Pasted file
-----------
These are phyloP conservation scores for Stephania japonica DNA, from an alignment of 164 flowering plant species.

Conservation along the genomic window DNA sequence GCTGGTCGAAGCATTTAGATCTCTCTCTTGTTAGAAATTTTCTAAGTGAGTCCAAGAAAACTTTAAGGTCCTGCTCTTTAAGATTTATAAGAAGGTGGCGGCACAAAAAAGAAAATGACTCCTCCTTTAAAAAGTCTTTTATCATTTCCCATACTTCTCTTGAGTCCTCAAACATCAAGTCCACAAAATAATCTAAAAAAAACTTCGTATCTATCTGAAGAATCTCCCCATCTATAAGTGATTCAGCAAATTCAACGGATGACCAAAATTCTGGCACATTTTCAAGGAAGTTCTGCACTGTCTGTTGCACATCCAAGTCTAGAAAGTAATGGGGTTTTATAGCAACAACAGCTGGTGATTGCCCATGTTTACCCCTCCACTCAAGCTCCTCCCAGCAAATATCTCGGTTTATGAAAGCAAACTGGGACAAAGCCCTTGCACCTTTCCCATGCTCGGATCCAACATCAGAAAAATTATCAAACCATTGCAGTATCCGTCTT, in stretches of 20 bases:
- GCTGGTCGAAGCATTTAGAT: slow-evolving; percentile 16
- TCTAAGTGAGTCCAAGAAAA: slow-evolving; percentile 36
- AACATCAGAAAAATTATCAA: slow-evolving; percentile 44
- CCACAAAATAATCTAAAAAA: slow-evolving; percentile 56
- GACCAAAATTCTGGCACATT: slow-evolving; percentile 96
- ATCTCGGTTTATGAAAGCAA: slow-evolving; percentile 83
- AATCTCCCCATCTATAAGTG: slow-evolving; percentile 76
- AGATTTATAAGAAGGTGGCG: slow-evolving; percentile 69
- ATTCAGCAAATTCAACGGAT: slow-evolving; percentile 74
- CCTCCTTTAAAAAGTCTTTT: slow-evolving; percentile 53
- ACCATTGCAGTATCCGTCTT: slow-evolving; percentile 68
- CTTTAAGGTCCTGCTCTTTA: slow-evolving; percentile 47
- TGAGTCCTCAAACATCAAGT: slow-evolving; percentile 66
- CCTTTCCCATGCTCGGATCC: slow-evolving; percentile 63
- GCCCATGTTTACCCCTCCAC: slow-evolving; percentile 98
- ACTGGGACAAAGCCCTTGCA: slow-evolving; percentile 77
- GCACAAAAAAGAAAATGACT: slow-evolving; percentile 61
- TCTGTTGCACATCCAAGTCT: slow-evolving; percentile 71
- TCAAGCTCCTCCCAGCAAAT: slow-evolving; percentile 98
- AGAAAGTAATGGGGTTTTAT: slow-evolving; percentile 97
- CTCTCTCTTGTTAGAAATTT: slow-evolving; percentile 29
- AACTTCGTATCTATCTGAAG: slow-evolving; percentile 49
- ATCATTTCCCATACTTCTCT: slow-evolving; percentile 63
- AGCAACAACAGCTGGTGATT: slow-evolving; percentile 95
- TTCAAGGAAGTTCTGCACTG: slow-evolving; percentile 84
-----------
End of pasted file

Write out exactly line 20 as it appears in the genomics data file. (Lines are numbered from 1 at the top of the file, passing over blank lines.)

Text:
- TCTGTTGCACATCCAAGTCT: slow-evolving; percentile 71